The December issue includes: Continue reading
By Nicolas Duquette, University of Southern California
Fifty years ago this year, the central piece of Lyndon Johnson’s War on Poverty — the Economic Opportunity Act of 1964 (EOA) — was passed. This law was unusual both in its ambition to eliminate US poverty and in its implementation. Instead of directing funds to state anti-poverty programs, the Johnson administration had the power and discretion to make grants directly to community organizations with minimal oversight from state or local governments or from Congress. The outgrowth of this federal-local collaboration, the Community Action Program, engendered several enduring and popular anti-poverty programs, including Head Start and Community Health Centers. Yet, the popular memory of Johnson’s efforts is one of overwhelming failure. President Reagan joked in his 1988 State of the Union Address, to hearty laughter, that, “the federal government fought the war on poverty, and poverty won,” a feeling shared by critics of Johnson on the political left and the right.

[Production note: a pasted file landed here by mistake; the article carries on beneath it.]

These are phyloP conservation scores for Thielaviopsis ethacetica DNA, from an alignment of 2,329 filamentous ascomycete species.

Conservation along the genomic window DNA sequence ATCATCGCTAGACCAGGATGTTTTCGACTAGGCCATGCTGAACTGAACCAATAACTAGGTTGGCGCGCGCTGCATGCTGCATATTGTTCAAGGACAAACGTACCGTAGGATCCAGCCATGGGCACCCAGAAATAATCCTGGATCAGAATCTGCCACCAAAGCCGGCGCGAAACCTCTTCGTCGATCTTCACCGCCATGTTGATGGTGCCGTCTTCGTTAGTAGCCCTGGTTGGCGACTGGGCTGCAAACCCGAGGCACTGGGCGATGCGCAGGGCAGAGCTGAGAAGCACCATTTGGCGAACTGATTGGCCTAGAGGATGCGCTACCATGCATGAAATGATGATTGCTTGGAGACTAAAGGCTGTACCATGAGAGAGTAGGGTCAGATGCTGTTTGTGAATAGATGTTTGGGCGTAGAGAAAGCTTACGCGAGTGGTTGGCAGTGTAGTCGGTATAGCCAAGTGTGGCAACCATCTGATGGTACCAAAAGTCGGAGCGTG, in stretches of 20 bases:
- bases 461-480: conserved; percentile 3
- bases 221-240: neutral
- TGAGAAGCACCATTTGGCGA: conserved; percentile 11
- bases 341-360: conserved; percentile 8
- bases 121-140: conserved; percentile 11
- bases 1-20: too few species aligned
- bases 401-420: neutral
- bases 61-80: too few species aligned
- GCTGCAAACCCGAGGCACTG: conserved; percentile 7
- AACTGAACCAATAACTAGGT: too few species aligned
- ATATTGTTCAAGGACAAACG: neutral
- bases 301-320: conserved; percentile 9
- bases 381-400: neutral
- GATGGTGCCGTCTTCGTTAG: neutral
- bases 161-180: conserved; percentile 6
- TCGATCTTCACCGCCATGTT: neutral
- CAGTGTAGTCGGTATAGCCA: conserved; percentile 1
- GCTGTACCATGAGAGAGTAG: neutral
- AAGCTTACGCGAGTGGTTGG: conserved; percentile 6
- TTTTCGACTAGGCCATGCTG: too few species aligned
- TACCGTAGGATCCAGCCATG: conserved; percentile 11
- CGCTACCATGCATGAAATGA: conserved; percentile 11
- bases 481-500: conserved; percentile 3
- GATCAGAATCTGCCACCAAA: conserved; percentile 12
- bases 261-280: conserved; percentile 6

This is an excerpt from Above Politics: Bureaucratic Discretion and Credible Commitment, written with Gary J. Miller of Washington University in St. Louis. This book manuscript is under contract with Cambridge University Press. It is not yet accepted for publication though.
One important legacy of the Great Recession has been that the Federal Reserve expanded the tools in its arsenal for guiding monetary policy by adding “unconventional” policy options like large-scale asset purchases now known collectively as “quantitative easing” (QE). While it will take years for us to fully understand the power of such options, it is clear that QE has changed how we think about the Fed and its role in the American political economy.